# Scatter Graphs

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Thread starter 1 month ago
#1
How do you draw a line of best fit on a temperature-rate of photosynthesis graph? Is it a straight line or do you just draw a line straight through all the points as they are not in a line?
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1 month ago
#2
a line of best fit only has to be straight if the relationship is linear (a constant change). temperature and rate of photosynthesis aren't linearly related because at first temperate rise = more photosynethesis, then the rise gets smaller, then it starts to become negative as the temperature starts to denature the enzymes, right?
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Thread starter 1 month ago
#3
(Original post by HoldThisL)
a line of best fit only has to be straight if the relationship is linear (a constant change). temperature and rate of photosynthesis aren't linearly related because at first temperate rise = more photosynethesis, then the rise gets smaller, then it starts to become negative as the temperature starts to denature the enzymes, right?
Thats exactly what I thought, so I am pretty sure it would just be a line that goes straight through all the points, which creates a curve
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1 month ago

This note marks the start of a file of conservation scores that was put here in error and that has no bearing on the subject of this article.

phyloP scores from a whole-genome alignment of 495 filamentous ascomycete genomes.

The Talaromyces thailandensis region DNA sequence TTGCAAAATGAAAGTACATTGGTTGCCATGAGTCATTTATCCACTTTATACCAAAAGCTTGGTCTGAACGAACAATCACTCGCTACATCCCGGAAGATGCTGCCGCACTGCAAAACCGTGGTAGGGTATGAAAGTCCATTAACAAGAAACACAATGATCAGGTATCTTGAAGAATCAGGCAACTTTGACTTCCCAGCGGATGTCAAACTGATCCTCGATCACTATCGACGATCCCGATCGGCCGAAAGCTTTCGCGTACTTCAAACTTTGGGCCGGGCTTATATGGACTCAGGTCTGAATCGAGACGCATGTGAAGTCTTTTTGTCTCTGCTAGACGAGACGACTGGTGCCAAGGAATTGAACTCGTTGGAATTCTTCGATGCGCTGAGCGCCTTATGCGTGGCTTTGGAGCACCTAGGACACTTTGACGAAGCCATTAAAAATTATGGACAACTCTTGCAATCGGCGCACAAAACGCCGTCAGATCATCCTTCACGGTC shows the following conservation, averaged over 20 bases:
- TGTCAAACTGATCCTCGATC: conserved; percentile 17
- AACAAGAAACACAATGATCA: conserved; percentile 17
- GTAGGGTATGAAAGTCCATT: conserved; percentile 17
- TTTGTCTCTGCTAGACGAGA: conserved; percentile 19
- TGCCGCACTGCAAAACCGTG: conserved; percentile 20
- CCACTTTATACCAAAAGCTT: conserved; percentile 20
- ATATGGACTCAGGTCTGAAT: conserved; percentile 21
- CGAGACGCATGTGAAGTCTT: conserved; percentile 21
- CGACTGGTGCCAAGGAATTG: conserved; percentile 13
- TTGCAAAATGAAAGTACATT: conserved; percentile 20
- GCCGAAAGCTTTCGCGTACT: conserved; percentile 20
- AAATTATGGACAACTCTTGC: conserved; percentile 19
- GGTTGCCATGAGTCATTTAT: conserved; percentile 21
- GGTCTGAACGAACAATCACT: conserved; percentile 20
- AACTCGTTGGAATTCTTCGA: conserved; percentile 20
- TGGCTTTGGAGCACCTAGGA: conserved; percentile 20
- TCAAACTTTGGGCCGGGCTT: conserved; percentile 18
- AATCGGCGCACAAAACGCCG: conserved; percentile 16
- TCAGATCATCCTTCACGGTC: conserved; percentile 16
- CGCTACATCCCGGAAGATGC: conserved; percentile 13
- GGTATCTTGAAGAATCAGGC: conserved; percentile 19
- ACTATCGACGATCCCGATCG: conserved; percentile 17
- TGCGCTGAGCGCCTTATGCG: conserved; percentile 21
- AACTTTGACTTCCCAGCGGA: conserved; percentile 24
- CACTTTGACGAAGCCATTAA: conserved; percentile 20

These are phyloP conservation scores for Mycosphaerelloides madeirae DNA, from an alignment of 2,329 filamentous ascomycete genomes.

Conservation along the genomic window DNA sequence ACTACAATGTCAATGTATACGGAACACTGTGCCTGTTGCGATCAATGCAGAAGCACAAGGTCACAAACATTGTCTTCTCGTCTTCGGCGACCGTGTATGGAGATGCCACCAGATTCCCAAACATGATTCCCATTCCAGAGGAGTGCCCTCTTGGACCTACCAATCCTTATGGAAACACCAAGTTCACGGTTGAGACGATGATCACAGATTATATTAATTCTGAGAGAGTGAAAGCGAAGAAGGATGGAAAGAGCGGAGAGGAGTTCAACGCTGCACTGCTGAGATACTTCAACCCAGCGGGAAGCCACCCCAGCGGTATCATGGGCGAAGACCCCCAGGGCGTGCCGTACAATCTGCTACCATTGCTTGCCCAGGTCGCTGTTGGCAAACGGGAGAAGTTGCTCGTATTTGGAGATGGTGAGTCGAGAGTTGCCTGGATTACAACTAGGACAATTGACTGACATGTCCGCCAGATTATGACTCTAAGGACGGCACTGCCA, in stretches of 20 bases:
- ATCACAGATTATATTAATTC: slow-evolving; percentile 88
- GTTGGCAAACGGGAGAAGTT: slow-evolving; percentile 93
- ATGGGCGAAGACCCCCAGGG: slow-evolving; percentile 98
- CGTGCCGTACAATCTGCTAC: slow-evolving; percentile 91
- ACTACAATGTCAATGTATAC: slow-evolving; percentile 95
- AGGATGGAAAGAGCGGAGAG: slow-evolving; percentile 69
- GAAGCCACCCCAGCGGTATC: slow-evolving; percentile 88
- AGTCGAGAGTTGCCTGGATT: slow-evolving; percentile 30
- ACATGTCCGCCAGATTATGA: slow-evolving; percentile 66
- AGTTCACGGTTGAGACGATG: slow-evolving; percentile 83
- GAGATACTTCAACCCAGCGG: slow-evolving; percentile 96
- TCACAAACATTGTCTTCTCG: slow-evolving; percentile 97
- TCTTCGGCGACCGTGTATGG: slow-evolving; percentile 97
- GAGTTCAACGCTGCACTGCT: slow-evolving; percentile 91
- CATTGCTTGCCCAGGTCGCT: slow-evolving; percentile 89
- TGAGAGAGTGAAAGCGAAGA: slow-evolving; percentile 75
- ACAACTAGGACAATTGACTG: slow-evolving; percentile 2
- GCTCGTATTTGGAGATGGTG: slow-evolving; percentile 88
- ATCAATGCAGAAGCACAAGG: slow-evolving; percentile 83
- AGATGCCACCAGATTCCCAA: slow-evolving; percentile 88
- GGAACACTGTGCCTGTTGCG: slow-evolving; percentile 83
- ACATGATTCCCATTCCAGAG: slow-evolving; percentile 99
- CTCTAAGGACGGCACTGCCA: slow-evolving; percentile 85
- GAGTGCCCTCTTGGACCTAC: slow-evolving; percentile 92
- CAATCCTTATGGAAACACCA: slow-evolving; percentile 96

#4
(Original post by charxxhaikyuu)
Thats exactly what I thought, so I am pretty sure it would just be a line that goes straight through all the points, which creates a curve
yes, but remember, smooth line rather than sticking to each of the points. having a bit of deviation between the actual points and the line is fine - i think its called error (ie your experiment isn't perfect, but the line still captures the relationship)
Last edited by HoldThisL; 1 month ago
1
1 month ago
#5
If a smooth curve fits through all the point then go for that, otherwise you can try a curve which has the points roughly equidistant each side of the line. Statistically it’s quite complex to calculate lines of best fit and all the more so for curvilinear relationships
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Thread starter 1 month ago
#6
(Original post by HoldThisL)
yes, but remember, smooth line rather than sticking to each of the points. having a bit of deviation between the actual points and the line is fine - i think its called error (ie your experiment isn't perfect, but the line still captures the relationship)
Should it also begin from 0? Sorry that I am asking a lot but I just want to make sure I 100% get it correct haha.
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1 month ago
#7
(Original post by charxxhaikyuu)
Should it also begin from 0? Sorry that I am asking a lot but I just want to make sure I 100% get it correct haha.
yes it can start at 0 on either the x and/or y axis, but only if that's what you measurements show. if the data you have suggests there is still some photosynthesis at 0degreesC then you just go with what the data says
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